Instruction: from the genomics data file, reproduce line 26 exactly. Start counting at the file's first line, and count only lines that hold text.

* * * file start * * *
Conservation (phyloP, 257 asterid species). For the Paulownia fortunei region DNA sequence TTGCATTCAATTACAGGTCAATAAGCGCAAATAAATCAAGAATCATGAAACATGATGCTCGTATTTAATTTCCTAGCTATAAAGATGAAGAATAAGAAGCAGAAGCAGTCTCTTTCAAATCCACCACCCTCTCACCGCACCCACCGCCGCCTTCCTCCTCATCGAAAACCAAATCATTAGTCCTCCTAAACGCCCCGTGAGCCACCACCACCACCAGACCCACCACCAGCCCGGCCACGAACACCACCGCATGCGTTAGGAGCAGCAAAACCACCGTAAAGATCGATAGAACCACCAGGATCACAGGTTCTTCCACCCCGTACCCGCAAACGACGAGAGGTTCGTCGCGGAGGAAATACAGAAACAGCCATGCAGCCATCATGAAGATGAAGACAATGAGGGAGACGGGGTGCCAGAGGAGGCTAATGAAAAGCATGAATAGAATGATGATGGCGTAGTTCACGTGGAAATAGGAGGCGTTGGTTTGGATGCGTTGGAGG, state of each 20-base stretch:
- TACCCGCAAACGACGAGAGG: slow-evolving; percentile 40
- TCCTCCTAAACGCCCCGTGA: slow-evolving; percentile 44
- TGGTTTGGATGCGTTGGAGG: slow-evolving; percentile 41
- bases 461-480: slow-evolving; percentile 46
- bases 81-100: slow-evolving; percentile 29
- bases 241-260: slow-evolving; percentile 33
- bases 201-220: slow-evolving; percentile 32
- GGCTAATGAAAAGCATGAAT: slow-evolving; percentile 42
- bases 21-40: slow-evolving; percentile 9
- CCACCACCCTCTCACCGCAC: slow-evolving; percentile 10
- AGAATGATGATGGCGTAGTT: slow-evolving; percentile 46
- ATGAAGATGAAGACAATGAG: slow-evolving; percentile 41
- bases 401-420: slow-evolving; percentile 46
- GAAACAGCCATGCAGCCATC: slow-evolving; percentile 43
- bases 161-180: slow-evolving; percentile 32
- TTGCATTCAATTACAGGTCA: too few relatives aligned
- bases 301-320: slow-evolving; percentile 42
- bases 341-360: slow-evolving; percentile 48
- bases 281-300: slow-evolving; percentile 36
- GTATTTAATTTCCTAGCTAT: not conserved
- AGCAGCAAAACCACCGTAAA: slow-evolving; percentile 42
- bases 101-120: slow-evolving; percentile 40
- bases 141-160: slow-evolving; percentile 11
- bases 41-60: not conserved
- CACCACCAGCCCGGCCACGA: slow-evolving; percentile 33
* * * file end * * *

- CACCACCAGCCCGGCCACGA: slow-evolving; percentile 33